Protocol Review

Protocol Review and Monitoring System

The University of Vermont Cancer Center's Protocol Review and Monitoring System (PRMS) provides a centralized system for review and monitoring of clinical trials. The Protocol Review and Monitoring Committee (PRMC) was initially titled the Protocol Review Committee (PRC), established in 1993. The committee was renamed in June 2015. This committee reviews all clinical cancer protocols at the University of Vermont and The University of Vermont Medical Center prior to initiation.

Protocol Development through the UVM Cancer Center Clinical Trial Office

  1. All cancer clinical trials and laboratory studies require the University of Vermont Cancer Center Protocol Review and Monitoring Committee (PRMC) and Institutional Review Board (IRB) approval. We strongly encourage you to seek PRMC approval first. Our office is available at all times to help investigators through this review process. Please contact us for any assistance in this area.

  2. We strongly encourage you to have a statistician review your protocol before it gets submitted to the PRMC. This is often the most time-consuming activity on our committee.

  3. While it can be important to collaborate with other institutions and share important research, from a regulatory standpoint, there are certain stipulations which need to be addressed. If you think you are going to involve other sites with your research, please let the clinical research office know as soon as possible as there are amendments and agreements which need to be in place first.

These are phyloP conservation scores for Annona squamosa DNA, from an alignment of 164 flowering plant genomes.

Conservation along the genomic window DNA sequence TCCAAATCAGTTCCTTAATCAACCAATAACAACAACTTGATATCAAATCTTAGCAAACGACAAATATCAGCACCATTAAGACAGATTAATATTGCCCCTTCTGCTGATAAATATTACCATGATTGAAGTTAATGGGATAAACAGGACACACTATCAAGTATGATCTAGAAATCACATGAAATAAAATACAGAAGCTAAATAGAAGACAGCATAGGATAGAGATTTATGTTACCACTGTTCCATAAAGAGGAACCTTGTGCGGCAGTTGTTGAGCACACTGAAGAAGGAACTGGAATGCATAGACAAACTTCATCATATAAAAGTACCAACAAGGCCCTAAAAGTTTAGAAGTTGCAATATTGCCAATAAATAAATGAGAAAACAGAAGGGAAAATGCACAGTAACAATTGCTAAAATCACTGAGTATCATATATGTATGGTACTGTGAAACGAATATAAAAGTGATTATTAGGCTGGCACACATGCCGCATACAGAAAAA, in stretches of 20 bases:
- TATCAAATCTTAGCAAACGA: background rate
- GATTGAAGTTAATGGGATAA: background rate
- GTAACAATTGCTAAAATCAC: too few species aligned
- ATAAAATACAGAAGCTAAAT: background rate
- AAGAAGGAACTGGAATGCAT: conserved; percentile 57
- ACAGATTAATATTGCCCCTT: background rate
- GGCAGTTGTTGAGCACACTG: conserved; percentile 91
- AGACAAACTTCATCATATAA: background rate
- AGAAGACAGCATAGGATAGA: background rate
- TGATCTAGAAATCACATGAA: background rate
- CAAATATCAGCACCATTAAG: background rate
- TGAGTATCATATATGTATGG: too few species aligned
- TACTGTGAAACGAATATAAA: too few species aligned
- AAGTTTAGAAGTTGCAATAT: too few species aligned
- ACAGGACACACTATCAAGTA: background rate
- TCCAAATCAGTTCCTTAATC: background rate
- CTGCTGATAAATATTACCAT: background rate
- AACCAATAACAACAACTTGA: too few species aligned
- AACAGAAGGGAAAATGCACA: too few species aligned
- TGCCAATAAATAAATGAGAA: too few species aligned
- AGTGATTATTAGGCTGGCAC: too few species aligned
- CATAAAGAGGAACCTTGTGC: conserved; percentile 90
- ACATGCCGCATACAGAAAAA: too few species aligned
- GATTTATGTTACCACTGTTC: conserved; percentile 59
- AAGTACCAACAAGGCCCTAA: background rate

4. Please refer to other areas on the University of Vermont Cancer Center website for specific instructions on the requirements for submission to the PRMC.

  5. Contracts for industry trials must go through the Office of Clinical Trials at UVM Medical Center and/or the UVM Cancer Center Clinical Trials Office therefore it is prudent to contact them first for instructions on this process.

  6. The Clinical Trials Office helps to coordinate all aspects of protocol development, quality assurance, audit readiness, IRB compliance, and following NCI regulated guidelines.

  7. Cancer clinical research involves many collaborations including regulatory staff, research nurses, pharmacists, data managers and principal investigators. Many of the research staff have particular areas of expertise. The University of Vermont Cancer Center office helps to coordinate the best teams possible.

Role of the Protocol Review and Monitoring Committee (PRMC)

The PRMC reviews clinical research focused on cancer as well as research using specimens from human subjects, either prospectively or retrospectively. The clinical research may be interventional or observational in design. The research may also be designed to evaluate the delivery, process, management, organization, or financing of health care regarding cancer patients. The PRMC also reviews cancer registry studies and bio-repositories. The PRMC does not review non-human laboratory studies (such as mouse or cell-line studies). The PRMC also does not review retrospective chart review studies.